More Duck Hunting

Yesterday, under the title Ducks In a Barrel, we noted that Paul Krugman’s latest column had been decisively fisked by Donald Luskin. Unfortunately, the people who run the Minneapolis Star Tribune don’t read Luskin, so yesterday they ran Krugman’s column, which the Strib’s editorial board endorsed, adding a whopper or two of their own. Somewhat weirdly, the basic theme of the Krugman piece and the Strib editorial was that President Reagan was not a tax-cutter. Today I sent the following email to the Strib’s commentary editor, Eric Ringham:

Eric, I can’t believe you are still running columns by Paul Krugman. Don’t you know he is the least reliable columnist now writing? For his Reagan column, he pulled off his usual deception, quoting figures on “middle income families with children” because the statistics on all middle income families didn’t work for him. He compounded this deception with an outright lie, misrepresenting 1979 tax burden data as 1980 data. This kind of falsehood is typical of Krugman. You can never trust any statistic he sets forth in a column.
The relevant tax burden data are here.
They show that in 1981, the last year before Reagan’s tax cut package took effect, the “total effective federal tax rate” on middle-income families was 19.2%. In 1988, Reagan’s last year in office, the total effective federal tax rate on middle-income families was 17.9%–a decline of 1.3%. These data are from the source that Krugman misrepresents, the CBO. Eric, anyone willing to do five minutes worth of research can see that Krugman is, once again, making stuff up. Krugman is, in my opinion, unique among columnists in that he consistently sets out not to inform his readers, but to deceive them.
He misrepresents the Social Security Reform Act of 1983, too, saying that “Its key provision was an increase in the payroll tax that pays for Social Security and Medicare hospital insurance.” In fact, the 1983 act merely accelerated by one year tax increases that had been adopted in 1977. (This is why, if you look at 1987 data instead of 1988, you will see that the total federal tax burden on middle-income taxpayers was 17.6%.)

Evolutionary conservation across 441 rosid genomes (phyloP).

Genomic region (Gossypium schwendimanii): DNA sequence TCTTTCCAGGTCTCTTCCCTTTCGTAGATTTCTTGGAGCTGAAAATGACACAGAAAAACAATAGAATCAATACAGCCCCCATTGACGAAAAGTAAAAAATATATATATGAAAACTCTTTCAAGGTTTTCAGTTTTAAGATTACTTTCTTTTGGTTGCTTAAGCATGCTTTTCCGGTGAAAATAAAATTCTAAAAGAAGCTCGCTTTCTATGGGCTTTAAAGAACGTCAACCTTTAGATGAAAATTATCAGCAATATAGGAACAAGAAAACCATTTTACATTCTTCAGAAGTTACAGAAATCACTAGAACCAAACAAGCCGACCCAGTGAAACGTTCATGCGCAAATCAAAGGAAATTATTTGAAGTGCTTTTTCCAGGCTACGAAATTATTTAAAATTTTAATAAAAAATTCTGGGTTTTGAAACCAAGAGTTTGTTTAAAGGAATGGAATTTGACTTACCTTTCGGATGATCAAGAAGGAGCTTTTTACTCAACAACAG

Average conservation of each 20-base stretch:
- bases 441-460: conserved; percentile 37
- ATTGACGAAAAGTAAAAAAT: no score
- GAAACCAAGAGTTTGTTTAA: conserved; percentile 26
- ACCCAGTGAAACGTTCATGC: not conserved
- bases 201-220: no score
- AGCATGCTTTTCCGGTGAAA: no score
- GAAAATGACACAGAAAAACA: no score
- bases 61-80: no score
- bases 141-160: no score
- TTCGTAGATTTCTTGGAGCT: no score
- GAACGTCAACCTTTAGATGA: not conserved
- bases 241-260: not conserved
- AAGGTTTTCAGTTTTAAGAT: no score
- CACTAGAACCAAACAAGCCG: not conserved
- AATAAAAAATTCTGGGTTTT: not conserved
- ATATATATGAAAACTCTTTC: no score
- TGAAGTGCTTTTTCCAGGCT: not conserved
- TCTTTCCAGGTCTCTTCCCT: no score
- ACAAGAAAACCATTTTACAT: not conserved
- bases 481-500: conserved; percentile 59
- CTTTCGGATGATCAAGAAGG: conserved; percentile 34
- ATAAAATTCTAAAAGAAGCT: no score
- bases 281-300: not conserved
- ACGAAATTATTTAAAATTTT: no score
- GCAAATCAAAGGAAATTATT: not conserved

For a more complete deconstruction of Krugman’s latest column, go here.
The Strib’s editorial board added an additional level of misrepresentation in yesterday’s editorial; they wrote: “During Reagan’s eight years in office, federal spending averaged 22.4 percent of Gross Domestic Product, which was higher than in any year under Presidents Richard Nixon, Gerald Ford and Jimmy Carter.” A very cleverly-worded piece of deception. In fact, federal spending as a percentage of GDP skyrocketed to unprecedented levels during the Carter administration and peaked at around 25% early in the Reagan administration. Federal spending as a percentage of GDP then declined to around 22.5 at the end of Reagan’s second term. (This was due more to rapid GDP growth than to fiscal discipline, given the Democrats’ effective control over Congress.) You can see the data here.
Eric, I’ve always thought you were a pretty fair-minded guy, albeit a Democrat. But you are really doing your readers a disservice by publishing these kinds of misrepresentations.
I have copied Paul Krugman on this email, so if he has anything to say for himself, I am sure he will respond.

Krugman continues his attack on the Reagan presidency in today’s column. I haven’t time for a complete disassembly at the moment, but consider this howler:

Inflation did come down sharply on Mr. Reagan’s watch: it was running at 12 percent when he took office, but was only 4.5 percent when he left. But this victory came at a heavy price. For much of the Reagan era, the economy suffered from very high unemployment. Despite the rapid growth of 1983 and 1984, over the whole of the Reagan administration the unemployment rate averaged a very uncomfortable 7.5 percent.
In other words, it all played out just as “left-wing Keynesian economics” predicted.

This is so brazen that you have to wonder whether Krugman is really trying to fool people anymore, or just going through the motions. As anyone over 35 years old presumably remembers, the decline in unemployment was, along with victory over inflation and the rapid expansion of gross domestic product, one of the signal achievements of Reagan’s domestic policy.
When Reagan took office in 1981, the unemployment rate stood at 7.4% and rising. During the recession of 1982-83, unemployment peaked at almost 10%. But as the Reagan tax cuts began to be felt, and the economy started to take off, the unemployment rate dropped sharply and steadily. By the time Reagan left office, it was down to around 5.5%, and still dropping. This bar chart shows in graphic form the magnitude of Reagan’s achievement:
One can only wonder what audience Krugman thinks he is writing for. People with no memory of the past and no ability to do research, I guess.


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